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Mel Gibson forms Catholic Sect: follows antiquated ideology of Catholicism dating back to 16th century

Posted by gasweek on 26 September, 2007

Mel Gibson had poured a further $10 million into his controversial sect in the Malibu hills as he oversaw the construction of a 400-seat church to expand his flock of followers, reported The Daily Telegraph (5/9/2007, p. 3).

$37m fund: A federal tax filing reveals that the troubled actor-director made the large lump sum donation earlier this year to his Holy Family Catholic Church, which is situated in the secluded Agoura Hills, the newspaper reported. The private church now has $37 million in its coffers — up from $27 million last year, according to the tax document.

Strict code: Gibson’s secretive sect was not rec­ognised by the Catholic Church be­cause it did not acknowledge the authority of the Pope or the Vatican and rejected the universally accepted teachings of the Second Vatican Council. The church — which offered a daily morning mass in Latin — followed an antiquated ideology of Catholicism dating back to the 16th century. Female followers of Gibson’s church must abide by a strict dress code, requiring them to wear veils over their hair and long skirts, with a ban on pants for women. The exclusive parish currently catered for about 70 families, with the existing chapel having seating for only 100 people.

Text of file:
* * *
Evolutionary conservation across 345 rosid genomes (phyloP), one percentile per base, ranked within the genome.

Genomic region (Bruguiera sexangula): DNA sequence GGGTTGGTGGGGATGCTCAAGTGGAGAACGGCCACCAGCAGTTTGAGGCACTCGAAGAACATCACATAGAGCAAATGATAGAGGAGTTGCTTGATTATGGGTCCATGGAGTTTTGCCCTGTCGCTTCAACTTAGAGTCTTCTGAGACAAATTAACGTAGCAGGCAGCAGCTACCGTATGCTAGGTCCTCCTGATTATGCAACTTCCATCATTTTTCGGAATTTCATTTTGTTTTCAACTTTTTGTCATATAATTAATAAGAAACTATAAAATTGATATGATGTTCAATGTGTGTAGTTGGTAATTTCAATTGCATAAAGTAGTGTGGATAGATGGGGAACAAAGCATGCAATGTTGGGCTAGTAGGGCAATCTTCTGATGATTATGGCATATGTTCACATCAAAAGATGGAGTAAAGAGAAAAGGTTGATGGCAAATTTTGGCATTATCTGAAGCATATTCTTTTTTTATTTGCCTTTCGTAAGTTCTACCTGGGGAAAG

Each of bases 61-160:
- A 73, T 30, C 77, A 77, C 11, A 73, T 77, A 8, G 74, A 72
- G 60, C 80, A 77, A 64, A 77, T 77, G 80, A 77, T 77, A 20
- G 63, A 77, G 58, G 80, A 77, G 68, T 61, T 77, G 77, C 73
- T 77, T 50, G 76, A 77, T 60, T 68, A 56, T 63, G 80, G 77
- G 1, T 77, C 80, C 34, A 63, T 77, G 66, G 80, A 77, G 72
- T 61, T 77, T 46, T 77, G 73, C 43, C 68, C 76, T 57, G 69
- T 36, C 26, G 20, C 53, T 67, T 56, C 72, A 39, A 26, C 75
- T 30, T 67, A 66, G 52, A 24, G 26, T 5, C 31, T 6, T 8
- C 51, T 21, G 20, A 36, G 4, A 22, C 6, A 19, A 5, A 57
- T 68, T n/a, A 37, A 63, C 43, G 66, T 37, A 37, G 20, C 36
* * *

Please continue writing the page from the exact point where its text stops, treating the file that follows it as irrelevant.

Keeping it in the family: It was understood that Gibson, 51, also owned the construction company that was building his new place of worship. Planning documents, seen by The Daily Telegraph, revealed that the cur­rent church building would become a meeting hall for the parish. Gibson and his wife Robyn were listed in federal tax records as directors of the church. It was run out of Gibson’s Icon Produc­tion company offices in the beachside suburb of Santa Monica, with an Icon employee responsible for book-keeping. The Gibsons’ tax-free donations to Holy Family were made possible by a charity they established called the AP Reilly Foundation, which operated the church and was named after his late mother, Anne Reilly-Gibson. The foundation was created in October 1999 for the sole purpose of creating the church.

Visitors unwelcome: The church had an unlisted phone number, kept its address a secret and had asked members of the congre­gation not to release the information. The 4.5ha property — located on the scenic and quiet Mulholland Highway — was listed in public documents as being owned by Gibson’s foundation and being worth about $3.7 million. The fenced property was guarded by security and access to the church decided by a staff member at the gate. Inside, the church is spare and simple, with a very basic altar, exposed wooden beams in the ceiling, dark carpeting, a large iron light fixture and chairs upholstered in maroon fabric. Yesterday, several middle-aged women wearing long skirts, prim blouses, flat shoes and lace veils were wandering the church grounds, the newspaper reported.

The Daily Telegraph, 5/9/2007, p. 3

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